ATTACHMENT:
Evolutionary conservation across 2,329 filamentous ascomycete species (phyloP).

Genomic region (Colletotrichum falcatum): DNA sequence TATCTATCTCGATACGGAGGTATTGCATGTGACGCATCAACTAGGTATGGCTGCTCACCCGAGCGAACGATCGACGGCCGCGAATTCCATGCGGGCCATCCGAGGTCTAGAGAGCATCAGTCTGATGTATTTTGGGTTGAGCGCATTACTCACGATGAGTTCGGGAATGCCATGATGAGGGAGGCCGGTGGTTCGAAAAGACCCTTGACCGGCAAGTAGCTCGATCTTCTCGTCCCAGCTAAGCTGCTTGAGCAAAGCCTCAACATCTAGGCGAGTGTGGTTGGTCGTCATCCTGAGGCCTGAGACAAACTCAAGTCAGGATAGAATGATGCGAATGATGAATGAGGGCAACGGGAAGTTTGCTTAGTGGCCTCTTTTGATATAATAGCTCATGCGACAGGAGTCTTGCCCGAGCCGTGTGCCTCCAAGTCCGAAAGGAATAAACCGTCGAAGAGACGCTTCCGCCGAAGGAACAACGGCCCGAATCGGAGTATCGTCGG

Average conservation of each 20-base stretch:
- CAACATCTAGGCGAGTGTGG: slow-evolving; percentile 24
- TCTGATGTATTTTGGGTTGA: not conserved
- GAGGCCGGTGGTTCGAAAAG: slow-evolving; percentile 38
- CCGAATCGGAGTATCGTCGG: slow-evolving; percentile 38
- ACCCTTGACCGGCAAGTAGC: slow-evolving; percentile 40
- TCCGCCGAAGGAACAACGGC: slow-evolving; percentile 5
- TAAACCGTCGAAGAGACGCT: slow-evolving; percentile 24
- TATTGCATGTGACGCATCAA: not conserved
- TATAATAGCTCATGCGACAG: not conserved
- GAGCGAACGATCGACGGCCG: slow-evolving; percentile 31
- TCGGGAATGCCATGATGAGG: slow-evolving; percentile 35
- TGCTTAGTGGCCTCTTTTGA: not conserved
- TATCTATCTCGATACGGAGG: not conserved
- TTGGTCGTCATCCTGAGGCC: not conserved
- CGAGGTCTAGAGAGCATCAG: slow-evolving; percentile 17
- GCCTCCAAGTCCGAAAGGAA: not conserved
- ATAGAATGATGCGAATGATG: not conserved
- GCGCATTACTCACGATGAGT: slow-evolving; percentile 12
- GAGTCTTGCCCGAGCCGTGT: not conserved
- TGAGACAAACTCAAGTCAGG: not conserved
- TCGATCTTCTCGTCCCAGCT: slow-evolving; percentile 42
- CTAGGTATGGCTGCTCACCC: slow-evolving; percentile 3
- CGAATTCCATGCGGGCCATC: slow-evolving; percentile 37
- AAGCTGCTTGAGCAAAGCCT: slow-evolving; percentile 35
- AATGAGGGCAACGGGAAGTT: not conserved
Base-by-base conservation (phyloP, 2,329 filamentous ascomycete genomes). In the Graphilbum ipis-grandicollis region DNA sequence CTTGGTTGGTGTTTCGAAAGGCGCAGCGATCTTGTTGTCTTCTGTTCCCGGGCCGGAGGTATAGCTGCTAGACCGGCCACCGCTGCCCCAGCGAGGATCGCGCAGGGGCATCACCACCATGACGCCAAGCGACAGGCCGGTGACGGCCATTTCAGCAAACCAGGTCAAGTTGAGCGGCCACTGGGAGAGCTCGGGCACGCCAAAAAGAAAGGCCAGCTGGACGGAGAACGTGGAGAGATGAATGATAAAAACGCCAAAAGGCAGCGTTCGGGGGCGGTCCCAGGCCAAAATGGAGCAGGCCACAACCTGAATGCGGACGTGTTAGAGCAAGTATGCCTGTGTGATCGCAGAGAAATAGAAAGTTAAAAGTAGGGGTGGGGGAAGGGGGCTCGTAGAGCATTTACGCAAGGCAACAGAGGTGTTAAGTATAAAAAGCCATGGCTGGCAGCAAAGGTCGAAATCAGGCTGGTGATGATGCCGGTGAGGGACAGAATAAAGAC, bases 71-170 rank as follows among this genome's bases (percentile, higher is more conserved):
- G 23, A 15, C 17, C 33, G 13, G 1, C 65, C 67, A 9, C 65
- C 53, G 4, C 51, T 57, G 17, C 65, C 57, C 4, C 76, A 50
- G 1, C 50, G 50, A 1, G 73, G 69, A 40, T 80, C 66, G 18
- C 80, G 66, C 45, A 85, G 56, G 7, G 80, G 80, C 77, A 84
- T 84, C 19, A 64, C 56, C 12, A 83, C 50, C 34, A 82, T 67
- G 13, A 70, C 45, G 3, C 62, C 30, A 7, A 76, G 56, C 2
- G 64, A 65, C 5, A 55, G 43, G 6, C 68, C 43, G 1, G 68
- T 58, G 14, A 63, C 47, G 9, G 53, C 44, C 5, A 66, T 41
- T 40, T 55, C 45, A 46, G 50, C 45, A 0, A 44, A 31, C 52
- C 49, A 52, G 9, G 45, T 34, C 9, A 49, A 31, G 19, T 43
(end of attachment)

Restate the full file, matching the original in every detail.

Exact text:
Evolutionary conservation across 2,329 filamentous ascomycete species (phyloP).

Genomic region (Colletotrichum falcatum): DNA sequence TATCTATCTCGATACGGAGGTATTGCATGTGACGCATCAACTAGGTATGGCTGCTCACCCGAGCGAACGATCGACGGCCGCGAATTCCATGCGGGCCATCCGAGGTCTAGAGAGCATCAGTCTGATGTATTTTGGGTTGAGCGCATTACTCACGATGAGTTCGGGAATGCCATGATGAGGGAGGCCGGTGGTTCGAAAAGACCCTTGACCGGCAAGTAGCTCGATCTTCTCGTCCCAGCTAAGCTGCTTGAGCAAAGCCTCAACATCTAGGCGAGTGTGGTTGGTCGTCATCCTGAGGCCTGAGACAAACTCAAGTCAGGATAGAATGATGCGAATGATGAATGAGGGCAACGGGAAGTTTGCTTAGTGGCCTCTTTTGATATAATAGCTCATGCGACAGGAGTCTTGCCCGAGCCGTGTGCCTCCAAGTCCGAAAGGAATAAACCGTCGAAGAGACGCTTCCGCCGAAGGAACAACGGCCCGAATCGGAGTATCGTCGG

Average conservation of each 20-base stretch:
- CAACATCTAGGCGAGTGTGG: slow-evolving; percentile 24
- TCTGATGTATTTTGGGTTGA: not conserved
- GAGGCCGGTGGTTCGAAAAG: slow-evolving; percentile 38
- CCGAATCGGAGTATCGTCGG: slow-evolving; percentile 38
- ACCCTTGACCGGCAAGTAGC: slow-evolving; percentile 40
- TCCGCCGAAGGAACAACGGC: slow-evolving; percentile 5
- TAAACCGTCGAAGAGACGCT: slow-evolving; percentile 24
- TATTGCATGTGACGCATCAA: not conserved
- TATAATAGCTCATGCGACAG: not conserved
- GAGCGAACGATCGACGGCCG: slow-evolving; percentile 31
- TCGGGAATGCCATGATGAGG: slow-evolving; percentile 35
- TGCTTAGTGGCCTCTTTTGA: not conserved
- TATCTATCTCGATACGGAGG: not conserved
- TTGGTCGTCATCCTGAGGCC: not conserved
- CGAGGTCTAGAGAGCATCAG: slow-evolving; percentile 17
- GCCTCCAAGTCCGAAAGGAA: not conserved
- ATAGAATGATGCGAATGATG: not conserved
- GCGCATTACTCACGATGAGT: slow-evolving; percentile 12
- GAGTCTTGCCCGAGCCGTGT: not conserved
- TGAGACAAACTCAAGTCAGG: not conserved
- TCGATCTTCTCGTCCCAGCT: slow-evolving; percentile 42
- CTAGGTATGGCTGCTCACCC: slow-evolving; percentile 3
- CGAATTCCATGCGGGCCATC: slow-evolving; percentile 37
- AAGCTGCTTGAGCAAAGCCT: slow-evolving; percentile 35
- AATGAGGGCAACGGGAAGTT: not conserved
Base-by-base conservation (phyloP, 2,329 filamentous ascomycete genomes). In the Graphilbum ipis-grandicollis region DNA sequence CTTGGTTGGTGTTTCGAAAGGCGCAGCGATCTTGTTGTCTTCTGTTCCCGGGCCGGAGGTATAGCTGCTAGACCGGCCACCGCTGCCCCAGCGAGGATCGCGCAGGGGCATCACCACCATGACGCCAAGCGACAGGCCGGTGACGGCCATTTCAGCAAACCAGGTCAAGTTGAGCGGCCACTGGGAGAGCTCGGGCACGCCAAAAAGAAAGGCCAGCTGGACGGAGAACGTGGAGAGATGAATGATAAAAACGCCAAAAGGCAGCGTTCGGGGGCGGTCCCAGGCCAAAATGGAGCAGGCCACAACCTGAATGCGGACGTGTTAGAGCAAGTATGCCTGTGTGATCGCAGAGAAATAGAAAGTTAAAAGTAGGGGTGGGGGAAGGGGGCTCGTAGAGCATTTACGCAAGGCAACAGAGGTGTTAAGTATAAAAAGCCATGGCTGGCAGCAAAGGTCGAAATCAGGCTGGTGATGATGCCGGTGAGGGACAGAATAAAGAC, bases 71-170 rank as follows among this genome's bases (percentile, higher is more conserved):
- G 23, A 15, C 17, C 33, G 13, G 1, C 65, C 67, A 9, C 65
- C 53, G 4, C 51, T 57, G 17, C 65, C 57, C 4, C 76, A 50
- G 1, C 50, G 50, A 1, G 73, G 69, A 40, T 80, C 66, G 18
- C 80, G 66, C 45, A 85, G 56, G 7, G 80, G 80, C 77, A 84
- T 84, C 19, A 64, C 56, C 12, A 83, C 50, C 34, A 82, T 67
- G 13, A 70, C 45, G 3, C 62, C 30, A 7, A 76, G 56, C 2
- G 64, A 65, C 5, A 55, G 43, G 6, C 68, C 43, G 1, G 68
- T 58, G 14, A 63, C 47, G 9, G 53, C 44, C 5, A 66, T 41
- T 40, T 55, C 45, A 46, G 50, C 45, A 0, A 44, A 31, C 52
- C 49, A 52, G 9, G 45, T 34, C 9, A 49, A 31, G 19, T 43